ISE Columnist Larry Johnson, Fiber Expert

Controlling Chromatic Dispersion

Oct. 1, 2018
As we learned in last month’s column, chromatic dispersion (CD) can limit the transmission rate and distance an optical signal can be transmitted. (See “A Colorful Problem Chromatic Dispersion Challenges”, […]

As we learned in last month’s column, chromatic dispersion (CD) can limit the transmission rate and distance an optical signal can be transmitted. (See "A Colorful Problem Chromatic Dispersion Challenges", ISE magazine, September 2018). As transmission rates continue to increase, optical dispersion becomes the number one problem which must be addressed when migrating to higher data rates. (See Figure 1.)

Figure 1. Chromatic dispersion is the single largest impairment to high speed transmission. (Courtesy Ciena)

Since we know what the problem is, what are our options to resolve? New systems are incorporating a combination of coherent detection, forward error correction, and a variety of advanced modulation formats, to mitigate dispersion challenges while increasing the bandwidth of the systems.

This involves how we encode information, modulate the laser source and receive the signal while maintaining high bit error rates of 10-12. Historically the use of simple on-off keying (OOK) and direct detection methods have been sufficient at data rates up to 10 Gigabits per second. At data rates of 100 Gb/s and higher, advanced modulation formats using phase shift keying (PSK) are required to maximize the bandwidth while transmitting the least amounts of bits.

PSK extends the reach and data capacity by conveying data by modulating the phase of the optical carrier by using a number of phases with each assigned a pattern of binary digits. The receiver’s demodulator determines the phase of the received signal and maps it back to the symbol it represents, therefore recovering the original data. This requires the receiver to compare the phase of the received signal to a reference signal generated by a local laser oscillator. Because of this, the system is called coherent.

You can see in Figure 2 how using PSK technology can increase the amount of information sent within the same time frame. OOK is sufficient for most 10 Gb/s systems. 100 Gb/s requires using one of the PSK formats.

Figure 2. New modulation formats transmit greater information. (Courtesy EXFO)

Differential phase shift keying (DPSK) changes the input signal by a specified amount, and the receiver’s demodulator then determines the changes in the phase of the received signal.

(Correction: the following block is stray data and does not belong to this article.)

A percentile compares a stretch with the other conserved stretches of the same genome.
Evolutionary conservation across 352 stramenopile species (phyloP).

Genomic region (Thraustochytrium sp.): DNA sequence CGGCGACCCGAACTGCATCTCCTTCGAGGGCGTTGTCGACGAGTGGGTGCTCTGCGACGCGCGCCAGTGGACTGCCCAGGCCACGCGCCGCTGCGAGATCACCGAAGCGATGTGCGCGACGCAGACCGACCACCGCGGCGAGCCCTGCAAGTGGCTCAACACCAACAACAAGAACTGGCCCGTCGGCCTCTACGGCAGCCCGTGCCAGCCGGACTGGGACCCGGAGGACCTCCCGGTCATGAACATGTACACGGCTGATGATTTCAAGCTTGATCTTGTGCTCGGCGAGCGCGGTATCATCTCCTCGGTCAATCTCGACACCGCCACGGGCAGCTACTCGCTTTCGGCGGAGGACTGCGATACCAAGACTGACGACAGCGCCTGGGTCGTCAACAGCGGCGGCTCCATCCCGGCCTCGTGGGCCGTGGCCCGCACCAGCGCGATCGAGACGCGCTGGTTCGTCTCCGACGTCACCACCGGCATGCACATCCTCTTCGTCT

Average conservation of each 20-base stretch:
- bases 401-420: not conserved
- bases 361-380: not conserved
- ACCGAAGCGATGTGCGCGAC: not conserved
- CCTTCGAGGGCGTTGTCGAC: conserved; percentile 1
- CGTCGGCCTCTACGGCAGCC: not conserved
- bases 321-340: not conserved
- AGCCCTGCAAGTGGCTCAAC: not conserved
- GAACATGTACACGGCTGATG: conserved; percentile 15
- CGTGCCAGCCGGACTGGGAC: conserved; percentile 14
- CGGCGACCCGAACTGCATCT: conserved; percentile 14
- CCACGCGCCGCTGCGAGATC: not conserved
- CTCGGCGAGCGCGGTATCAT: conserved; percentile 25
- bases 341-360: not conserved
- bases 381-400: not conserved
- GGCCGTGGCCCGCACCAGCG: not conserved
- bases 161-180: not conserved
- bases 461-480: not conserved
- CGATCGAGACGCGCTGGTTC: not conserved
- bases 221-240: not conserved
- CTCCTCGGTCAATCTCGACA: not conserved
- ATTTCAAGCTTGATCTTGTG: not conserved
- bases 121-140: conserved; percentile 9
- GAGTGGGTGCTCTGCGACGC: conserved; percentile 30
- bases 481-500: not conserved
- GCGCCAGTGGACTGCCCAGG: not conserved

Taking the concept of PSK a stage further is quadrature phase shift keying (QPSK). With QPSK, the optical carrier undergoes 4 changes in phase, and can represent 2 bits of data per symbol instead of 1, effectively doubling the bandwidth.

Another format, dual polarization QPSK (DP-QPSK) enables the transmission of even more channels by supporting a signal in 2 polarizations.

Combined with the use of coherent detection transmission, impairments such as chromatic and polarization mode dispersion can be mitigated electronically when the optical signal is converted into the electronic domain. The use of forward error correction (FEC) uses a technique at the transmitter that allows for nearly perfect data transmission by adding redundant data to messages. This allows the receiver to detect and correct errors, resulting in a lower receiver-end optical signal to noise ratio (OSNR) even though it requires a larger overhead
in the signal.

Today we are witnessing major changes in transmission technology to address next-generation data rates over 100 gigabits per second (Gb/s). Given that, what is required of your physical plant to handle these changes? The current challenge is to identify the amount of dispersion in your system and work with your transmission equipment vendor to determine the best and most cost-effective solution for your needs.

About the Author

Larry Johnson

Larry Johnson, President of FiberStory, started his career in fiber optics in 1977, and has written over 20 courses and developed 10 certifications on fiber optics through The Light Brigade which he founded in 1986. Besides his work on various standards groups, he is a member of multiple industry technology committees including the Utility Telecom Council and the Fiber Broadband Association. FiberStory is involved with the history of fiber optics, provides technology assessments to organizations including the outside plant, and represents industry organizations in fiber optic technologies. To share ideas, questions, or comments, please email [email protected] or visit